Sunday, 16 September 2012

Chinese Catholic Literature Then and Now

There have been - and still are - some wonderful Chinese Catholic authors. One of the best known of these writers is Wu Li, who was not only one of the orthodox masters of early Qing-dynasty painting but also a poet and Jesuit priest.

The most comprehensive guide to Wu Li can be found here (with further details here) but a more accessible introduction to his work can be found here. According to Chaves, his poetic sequence "'Singing of the Source and Course of Holy Church' succeeds in achieving Wu Li's goal of creating a Chinese Christian poetry, true to Chinese traditions of allusion, parallelism, and other familiar poetic techniques and true also to orthodox Christian theology, piety, and liturgical solemnity." Rather than do him the injustice of a brief quotation, I'll try to return to some of the poems themselves (in Chinese and in English translation) in a later post.

Another great Chinese Catholic writer who is only now beginning to be given her due is Su Xuelin. This article from Harvard's Divinity School is encouraging, though also a little baffling. Although Su Xuelin converted to Catholicism in the 1920s while studying in France, Zhange Ni argues that the religion her alter-ego embraces in Ji Xin, the novel Su Xuelin wrote about her conversion, "is not Catholicism or Western religion per se, but a not-so-readily-available, still-struggling-into-being Chinese discourse of religion, which cannot be reduced to a slavish adoption of modern Western concepts of religion."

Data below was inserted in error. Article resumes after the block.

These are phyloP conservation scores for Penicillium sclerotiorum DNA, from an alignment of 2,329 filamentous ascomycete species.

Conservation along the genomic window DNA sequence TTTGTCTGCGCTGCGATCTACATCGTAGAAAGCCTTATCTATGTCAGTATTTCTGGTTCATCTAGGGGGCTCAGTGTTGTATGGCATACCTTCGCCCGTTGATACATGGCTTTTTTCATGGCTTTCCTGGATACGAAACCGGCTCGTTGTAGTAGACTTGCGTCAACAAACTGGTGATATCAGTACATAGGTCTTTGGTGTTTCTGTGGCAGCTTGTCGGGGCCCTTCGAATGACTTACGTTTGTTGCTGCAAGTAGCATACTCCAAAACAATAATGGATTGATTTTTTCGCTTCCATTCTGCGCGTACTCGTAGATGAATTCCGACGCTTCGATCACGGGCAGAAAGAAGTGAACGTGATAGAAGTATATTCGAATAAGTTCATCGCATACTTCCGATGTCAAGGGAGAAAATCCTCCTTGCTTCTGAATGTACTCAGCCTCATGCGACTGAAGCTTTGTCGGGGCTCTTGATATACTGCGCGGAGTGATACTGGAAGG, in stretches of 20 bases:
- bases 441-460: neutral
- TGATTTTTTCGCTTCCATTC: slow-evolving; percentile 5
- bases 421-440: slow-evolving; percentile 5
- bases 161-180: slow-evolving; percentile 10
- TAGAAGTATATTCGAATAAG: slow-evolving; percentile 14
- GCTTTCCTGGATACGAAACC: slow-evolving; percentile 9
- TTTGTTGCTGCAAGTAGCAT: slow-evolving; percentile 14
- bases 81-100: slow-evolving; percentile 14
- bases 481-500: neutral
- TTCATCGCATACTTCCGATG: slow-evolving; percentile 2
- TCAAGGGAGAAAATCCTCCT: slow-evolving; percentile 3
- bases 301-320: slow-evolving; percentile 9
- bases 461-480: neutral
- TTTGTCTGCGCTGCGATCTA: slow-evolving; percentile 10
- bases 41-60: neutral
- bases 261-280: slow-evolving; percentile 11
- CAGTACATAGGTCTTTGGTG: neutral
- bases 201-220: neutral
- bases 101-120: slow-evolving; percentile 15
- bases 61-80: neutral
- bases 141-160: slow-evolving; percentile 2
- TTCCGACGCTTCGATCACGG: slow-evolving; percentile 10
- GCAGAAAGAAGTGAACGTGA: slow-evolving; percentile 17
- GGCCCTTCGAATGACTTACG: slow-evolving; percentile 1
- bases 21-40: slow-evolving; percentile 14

However, the importance of Catholicism to Su Xuelin cannot be overestimated: as Zhange Ni herself points out it affected her personal life - she never divorced her husband despite their separation - her scholarship - "The main thesis of Su Xuelin's Chu-Ci scholarship gradually took shape during the 1940s, guided by her Catholic beliefs" - and her later peregrinations - "Unwilling and unable to accept a Communist regime in China, she decided to give up her position at Wuhan University and leave the country. The Catholic Church in Hong Kong offered her a position as editor and translator. ... In 1950, still supported by the Catholic Church in Hong Kong, she sailed to Europe, first to make a pilgrimage to the Vatican, and then to settle in Paris." This was a writer for whom Catholicism mattered - and not the rather etiolated version of Catholicism that secular scholarship often seems to be imply - but Catholicism is all its richness. 

But what about today? I've written before about Fan Wen and the good news is that the first volume of his 水乳大地 trilogy is due to be published in French translation in January 2013. Maybe an English translation will follow?

No comments:

Post a Comment